Formula 1 tips for Cardiff hospital newborn baby team
Staff at Wales' largest neonatal unit have had tips from a Formula 1 pit stop team on speed techniques to use in resuscitating newborn babies.
University Hospital of Wales staff realised there were similarities between both teams and asked for help to streamline their processes.
Neonatal staff visited Williams' Oxfordshire factory to see first-hand how they operate during a pit stop.
Changes include the use of floor maps, more hand signals and video analysis.
Staff said in both cases, a large number of people had to work in a time-critical and space-limited environment.
The Williams team can change four tyres on a car in about two seconds, and works with a human performance specialist Gemma Fisher to fine-tune the crew's procedures and techniques.
She said: "Initially we were a little bit taken aback and thought 'how can we relate the two?'
"But we visited the site in Cardiff and actually when we started to dig a little bit deeper and look at the processes involved in both sides, we soon saw the correlation between the two.
"There was a lot of areas where there were a lot of similarities and ways that we can hopefully impart some strategic planning, our training techniques and analysis and look at that from a neonatal resuscitation perspective."
After their visit to Williams, the neonatal team streamlined the resuscitation equipment trolley to ensure equipment could be found as quickly as possible and mapped a standardised floor space in delivery theatres to clearly show the area for the resuscitation team to work in.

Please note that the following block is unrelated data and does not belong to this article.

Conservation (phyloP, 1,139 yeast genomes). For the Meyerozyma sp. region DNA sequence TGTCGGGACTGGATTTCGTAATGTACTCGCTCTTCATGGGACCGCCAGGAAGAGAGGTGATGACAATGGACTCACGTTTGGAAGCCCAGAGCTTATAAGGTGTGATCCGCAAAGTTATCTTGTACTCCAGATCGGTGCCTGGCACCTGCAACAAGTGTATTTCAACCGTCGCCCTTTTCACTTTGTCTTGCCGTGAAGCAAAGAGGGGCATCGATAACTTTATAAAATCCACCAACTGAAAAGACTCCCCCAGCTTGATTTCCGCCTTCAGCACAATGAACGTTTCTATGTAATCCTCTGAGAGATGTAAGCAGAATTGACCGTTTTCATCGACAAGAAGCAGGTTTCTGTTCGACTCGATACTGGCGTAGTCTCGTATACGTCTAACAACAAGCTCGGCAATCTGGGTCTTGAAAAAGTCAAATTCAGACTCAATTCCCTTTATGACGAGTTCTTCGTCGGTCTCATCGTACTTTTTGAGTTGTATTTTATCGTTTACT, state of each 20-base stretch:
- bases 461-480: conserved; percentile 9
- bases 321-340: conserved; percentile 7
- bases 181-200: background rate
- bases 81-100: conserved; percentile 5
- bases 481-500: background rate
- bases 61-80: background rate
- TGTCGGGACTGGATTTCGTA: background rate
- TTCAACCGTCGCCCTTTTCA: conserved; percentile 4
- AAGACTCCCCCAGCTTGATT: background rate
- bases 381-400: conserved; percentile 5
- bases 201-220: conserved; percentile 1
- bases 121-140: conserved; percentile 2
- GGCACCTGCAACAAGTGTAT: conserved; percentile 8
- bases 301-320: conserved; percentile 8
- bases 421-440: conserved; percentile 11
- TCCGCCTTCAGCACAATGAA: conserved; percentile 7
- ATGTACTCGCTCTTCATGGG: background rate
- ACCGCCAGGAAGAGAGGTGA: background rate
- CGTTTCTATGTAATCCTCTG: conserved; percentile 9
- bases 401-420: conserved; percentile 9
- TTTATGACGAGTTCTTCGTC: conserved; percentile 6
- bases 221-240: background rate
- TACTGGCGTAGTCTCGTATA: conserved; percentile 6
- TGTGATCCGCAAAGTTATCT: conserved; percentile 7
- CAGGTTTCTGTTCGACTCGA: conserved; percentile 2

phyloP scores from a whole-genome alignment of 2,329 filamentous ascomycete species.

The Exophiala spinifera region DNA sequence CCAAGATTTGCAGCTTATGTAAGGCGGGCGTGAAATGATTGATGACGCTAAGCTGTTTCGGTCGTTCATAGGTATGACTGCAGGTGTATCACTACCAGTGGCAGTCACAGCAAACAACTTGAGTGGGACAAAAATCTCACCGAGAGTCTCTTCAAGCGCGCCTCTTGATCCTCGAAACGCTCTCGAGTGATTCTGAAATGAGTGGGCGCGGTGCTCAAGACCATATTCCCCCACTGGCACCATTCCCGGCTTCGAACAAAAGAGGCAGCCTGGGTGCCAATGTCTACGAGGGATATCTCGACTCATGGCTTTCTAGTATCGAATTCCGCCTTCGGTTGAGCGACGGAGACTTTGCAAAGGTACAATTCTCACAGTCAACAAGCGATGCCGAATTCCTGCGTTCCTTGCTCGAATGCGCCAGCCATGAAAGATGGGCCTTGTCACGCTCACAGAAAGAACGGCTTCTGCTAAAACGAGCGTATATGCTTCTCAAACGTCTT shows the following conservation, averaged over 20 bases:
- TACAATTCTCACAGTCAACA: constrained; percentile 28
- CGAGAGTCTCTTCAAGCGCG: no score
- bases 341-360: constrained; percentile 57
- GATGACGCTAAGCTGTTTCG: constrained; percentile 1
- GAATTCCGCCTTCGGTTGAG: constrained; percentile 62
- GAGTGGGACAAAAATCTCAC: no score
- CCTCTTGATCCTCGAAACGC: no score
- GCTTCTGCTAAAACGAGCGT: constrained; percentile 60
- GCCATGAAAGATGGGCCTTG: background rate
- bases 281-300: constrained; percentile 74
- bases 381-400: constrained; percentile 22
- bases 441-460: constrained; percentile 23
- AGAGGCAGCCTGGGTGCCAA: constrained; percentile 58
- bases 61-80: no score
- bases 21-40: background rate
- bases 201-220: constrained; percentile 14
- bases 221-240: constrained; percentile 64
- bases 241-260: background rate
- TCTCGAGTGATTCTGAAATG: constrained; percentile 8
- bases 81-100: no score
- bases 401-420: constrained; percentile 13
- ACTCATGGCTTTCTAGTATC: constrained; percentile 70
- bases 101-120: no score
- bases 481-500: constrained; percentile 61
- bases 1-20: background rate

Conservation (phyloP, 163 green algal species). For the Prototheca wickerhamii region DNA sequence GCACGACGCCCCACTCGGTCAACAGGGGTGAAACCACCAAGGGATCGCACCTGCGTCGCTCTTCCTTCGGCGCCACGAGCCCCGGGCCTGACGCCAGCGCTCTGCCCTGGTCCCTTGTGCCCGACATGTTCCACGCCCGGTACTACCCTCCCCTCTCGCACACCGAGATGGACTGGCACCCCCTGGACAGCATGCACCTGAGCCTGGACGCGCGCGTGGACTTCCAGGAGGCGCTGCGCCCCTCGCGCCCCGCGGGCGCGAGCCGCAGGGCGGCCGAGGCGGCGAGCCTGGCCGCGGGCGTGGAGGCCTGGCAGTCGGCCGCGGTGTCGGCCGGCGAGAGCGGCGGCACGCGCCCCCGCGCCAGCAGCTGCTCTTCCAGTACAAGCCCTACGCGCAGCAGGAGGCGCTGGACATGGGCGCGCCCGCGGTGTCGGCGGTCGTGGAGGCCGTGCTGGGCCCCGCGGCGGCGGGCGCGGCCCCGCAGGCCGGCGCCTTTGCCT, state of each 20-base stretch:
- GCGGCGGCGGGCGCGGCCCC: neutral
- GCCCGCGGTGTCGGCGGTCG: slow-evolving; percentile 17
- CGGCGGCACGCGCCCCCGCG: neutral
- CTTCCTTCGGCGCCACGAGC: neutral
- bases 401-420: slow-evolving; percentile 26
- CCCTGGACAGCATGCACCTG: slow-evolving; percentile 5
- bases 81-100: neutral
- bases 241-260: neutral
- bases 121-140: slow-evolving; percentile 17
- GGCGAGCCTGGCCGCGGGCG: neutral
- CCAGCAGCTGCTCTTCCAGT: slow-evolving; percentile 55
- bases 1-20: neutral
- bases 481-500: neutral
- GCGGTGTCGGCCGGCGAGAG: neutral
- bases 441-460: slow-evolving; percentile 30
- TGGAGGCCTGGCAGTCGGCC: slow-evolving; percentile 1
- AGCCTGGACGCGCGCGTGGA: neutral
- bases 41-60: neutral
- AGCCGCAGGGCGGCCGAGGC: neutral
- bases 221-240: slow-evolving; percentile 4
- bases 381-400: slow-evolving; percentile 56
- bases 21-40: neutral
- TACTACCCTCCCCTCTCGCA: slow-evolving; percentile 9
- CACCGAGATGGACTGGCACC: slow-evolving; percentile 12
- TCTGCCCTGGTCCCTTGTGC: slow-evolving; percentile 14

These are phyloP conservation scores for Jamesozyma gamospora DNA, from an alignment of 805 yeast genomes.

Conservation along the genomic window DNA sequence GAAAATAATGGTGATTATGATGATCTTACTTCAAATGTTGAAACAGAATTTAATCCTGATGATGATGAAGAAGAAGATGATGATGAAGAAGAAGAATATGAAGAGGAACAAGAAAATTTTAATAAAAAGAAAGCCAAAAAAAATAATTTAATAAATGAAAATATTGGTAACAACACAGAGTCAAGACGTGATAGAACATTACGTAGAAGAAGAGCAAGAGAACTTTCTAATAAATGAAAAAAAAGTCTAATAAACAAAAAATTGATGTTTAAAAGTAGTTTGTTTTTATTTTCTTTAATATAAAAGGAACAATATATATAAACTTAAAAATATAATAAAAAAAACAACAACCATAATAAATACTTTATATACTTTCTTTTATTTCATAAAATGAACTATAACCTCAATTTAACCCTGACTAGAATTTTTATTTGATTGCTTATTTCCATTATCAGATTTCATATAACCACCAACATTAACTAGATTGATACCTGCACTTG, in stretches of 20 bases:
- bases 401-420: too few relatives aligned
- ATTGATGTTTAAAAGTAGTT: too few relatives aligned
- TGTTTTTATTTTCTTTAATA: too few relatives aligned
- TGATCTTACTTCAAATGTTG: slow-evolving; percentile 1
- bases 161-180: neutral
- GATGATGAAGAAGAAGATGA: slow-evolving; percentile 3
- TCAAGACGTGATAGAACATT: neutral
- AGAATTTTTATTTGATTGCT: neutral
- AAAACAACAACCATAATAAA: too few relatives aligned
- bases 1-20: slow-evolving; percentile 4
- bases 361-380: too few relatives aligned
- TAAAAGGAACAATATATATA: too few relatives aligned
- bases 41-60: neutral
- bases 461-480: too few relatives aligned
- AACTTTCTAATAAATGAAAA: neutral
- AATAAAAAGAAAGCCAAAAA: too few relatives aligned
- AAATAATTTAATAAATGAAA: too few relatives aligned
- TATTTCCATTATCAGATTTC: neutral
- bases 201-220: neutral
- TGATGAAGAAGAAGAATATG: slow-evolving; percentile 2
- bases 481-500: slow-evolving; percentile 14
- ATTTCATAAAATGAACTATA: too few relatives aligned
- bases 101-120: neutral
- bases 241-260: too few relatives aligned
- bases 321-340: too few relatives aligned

They are also adopting Formula 1 communication and analysis techniques such as a "radio-check" before a resuscitation begins, greater use of hand signals in preference to talking and video analysis to check on performance, with debrief meetings as standard.
Dr Rachel Hayward, a specialist registrar at UHW, said: "We've re-audited the streamlined trolley after six months and we found a significant improvement in the accessibility and the organisation of the equipment which in turn has a time-dependant effect on our resuscitation processes."
She added: "Delays in providing effective resuscitative care can have marked consequences on survival or the development of long-term complications."